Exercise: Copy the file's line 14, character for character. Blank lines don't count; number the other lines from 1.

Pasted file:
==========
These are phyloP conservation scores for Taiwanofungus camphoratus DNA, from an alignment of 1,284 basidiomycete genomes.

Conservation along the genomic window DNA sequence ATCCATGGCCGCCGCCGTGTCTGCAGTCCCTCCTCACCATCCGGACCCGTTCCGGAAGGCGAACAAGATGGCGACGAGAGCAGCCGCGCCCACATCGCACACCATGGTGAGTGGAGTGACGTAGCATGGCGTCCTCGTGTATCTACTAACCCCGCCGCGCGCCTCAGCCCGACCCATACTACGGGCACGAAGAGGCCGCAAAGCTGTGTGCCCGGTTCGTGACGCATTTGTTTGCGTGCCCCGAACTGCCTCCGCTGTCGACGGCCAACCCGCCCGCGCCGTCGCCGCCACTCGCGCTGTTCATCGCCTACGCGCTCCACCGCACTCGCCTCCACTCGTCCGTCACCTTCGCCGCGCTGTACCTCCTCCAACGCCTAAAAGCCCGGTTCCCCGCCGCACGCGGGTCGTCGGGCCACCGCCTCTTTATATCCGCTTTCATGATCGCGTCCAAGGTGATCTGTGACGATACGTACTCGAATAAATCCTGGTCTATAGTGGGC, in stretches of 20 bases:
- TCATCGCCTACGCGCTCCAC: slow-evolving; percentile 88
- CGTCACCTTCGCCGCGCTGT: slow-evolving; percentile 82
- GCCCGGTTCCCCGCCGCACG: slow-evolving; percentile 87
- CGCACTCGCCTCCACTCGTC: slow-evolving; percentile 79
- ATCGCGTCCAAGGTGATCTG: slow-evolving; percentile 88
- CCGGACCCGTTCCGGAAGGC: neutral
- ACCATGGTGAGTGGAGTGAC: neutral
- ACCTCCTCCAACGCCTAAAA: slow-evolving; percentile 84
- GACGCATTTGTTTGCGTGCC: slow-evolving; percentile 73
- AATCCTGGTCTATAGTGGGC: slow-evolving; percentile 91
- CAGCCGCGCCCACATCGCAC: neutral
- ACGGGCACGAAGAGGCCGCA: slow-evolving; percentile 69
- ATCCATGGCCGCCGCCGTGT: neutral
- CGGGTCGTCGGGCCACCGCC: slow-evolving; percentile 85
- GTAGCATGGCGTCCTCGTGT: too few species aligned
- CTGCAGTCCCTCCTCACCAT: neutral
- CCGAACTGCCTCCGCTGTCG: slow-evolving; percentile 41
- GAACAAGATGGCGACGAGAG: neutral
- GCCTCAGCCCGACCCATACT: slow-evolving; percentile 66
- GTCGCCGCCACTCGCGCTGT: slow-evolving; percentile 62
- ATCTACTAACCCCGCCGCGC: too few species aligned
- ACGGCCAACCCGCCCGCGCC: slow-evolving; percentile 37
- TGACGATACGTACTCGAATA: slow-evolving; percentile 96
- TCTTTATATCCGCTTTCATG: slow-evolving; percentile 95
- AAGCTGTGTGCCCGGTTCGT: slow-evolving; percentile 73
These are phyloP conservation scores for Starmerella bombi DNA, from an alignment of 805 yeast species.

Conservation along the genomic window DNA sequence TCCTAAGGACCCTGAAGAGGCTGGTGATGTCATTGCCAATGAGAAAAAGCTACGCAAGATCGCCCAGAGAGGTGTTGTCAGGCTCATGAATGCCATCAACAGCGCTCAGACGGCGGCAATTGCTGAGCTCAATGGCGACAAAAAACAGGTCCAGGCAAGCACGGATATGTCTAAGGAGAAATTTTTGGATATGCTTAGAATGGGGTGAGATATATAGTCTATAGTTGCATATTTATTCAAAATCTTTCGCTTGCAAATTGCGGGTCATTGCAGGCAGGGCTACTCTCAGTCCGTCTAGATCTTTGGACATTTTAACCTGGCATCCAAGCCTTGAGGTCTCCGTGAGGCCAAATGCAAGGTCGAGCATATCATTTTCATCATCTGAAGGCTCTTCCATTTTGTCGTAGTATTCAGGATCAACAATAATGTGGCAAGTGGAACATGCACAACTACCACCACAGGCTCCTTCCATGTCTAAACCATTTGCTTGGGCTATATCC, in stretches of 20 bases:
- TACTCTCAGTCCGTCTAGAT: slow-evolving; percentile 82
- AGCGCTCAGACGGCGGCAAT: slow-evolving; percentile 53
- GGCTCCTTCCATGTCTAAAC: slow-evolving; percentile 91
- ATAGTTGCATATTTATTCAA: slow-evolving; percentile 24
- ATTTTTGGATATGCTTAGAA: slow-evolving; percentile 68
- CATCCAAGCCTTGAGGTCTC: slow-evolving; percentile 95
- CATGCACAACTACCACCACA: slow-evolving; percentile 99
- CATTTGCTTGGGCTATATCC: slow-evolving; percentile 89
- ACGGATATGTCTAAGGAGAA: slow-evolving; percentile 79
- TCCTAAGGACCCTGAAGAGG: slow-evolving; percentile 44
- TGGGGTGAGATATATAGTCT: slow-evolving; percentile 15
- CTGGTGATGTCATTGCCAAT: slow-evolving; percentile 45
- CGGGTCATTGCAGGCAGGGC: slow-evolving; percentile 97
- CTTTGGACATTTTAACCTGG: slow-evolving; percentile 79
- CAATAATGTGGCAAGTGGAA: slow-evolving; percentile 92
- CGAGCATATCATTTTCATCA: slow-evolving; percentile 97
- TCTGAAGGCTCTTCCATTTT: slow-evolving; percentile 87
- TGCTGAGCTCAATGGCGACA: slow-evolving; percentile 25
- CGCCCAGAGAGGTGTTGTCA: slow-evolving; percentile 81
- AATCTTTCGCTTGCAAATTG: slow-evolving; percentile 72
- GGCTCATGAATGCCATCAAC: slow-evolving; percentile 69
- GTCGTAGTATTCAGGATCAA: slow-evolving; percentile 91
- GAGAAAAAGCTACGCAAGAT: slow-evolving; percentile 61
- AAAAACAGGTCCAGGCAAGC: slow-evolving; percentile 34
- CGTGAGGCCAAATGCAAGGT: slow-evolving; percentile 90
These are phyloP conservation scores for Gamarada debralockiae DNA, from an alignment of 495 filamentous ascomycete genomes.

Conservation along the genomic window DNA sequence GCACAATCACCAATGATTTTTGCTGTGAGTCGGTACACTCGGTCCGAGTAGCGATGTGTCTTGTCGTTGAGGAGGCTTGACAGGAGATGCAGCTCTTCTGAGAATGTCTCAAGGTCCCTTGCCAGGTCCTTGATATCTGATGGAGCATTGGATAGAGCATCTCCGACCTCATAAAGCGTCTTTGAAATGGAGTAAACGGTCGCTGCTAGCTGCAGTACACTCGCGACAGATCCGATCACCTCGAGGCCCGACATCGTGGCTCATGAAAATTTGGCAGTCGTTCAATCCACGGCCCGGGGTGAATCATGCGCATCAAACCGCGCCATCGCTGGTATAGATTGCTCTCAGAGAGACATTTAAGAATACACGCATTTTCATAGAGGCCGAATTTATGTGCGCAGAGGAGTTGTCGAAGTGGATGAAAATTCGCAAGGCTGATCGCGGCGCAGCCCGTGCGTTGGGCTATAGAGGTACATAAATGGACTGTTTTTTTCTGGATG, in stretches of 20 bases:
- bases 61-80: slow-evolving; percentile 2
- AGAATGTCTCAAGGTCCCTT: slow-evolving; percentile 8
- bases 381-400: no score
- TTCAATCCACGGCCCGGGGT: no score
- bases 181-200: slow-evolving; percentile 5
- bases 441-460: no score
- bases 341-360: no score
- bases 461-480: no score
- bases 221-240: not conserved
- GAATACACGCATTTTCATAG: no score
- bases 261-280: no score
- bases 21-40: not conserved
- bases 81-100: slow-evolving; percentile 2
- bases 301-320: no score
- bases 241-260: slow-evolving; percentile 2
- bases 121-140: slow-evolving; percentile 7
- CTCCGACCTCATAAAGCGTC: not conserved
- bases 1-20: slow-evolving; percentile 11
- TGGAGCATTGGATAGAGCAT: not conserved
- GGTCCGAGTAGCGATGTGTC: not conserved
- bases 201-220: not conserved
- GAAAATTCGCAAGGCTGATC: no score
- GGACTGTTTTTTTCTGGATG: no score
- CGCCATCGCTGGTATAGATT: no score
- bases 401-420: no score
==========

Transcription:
- ACGGGCACGAAGAGGCCGCA: slow-evolving; percentile 69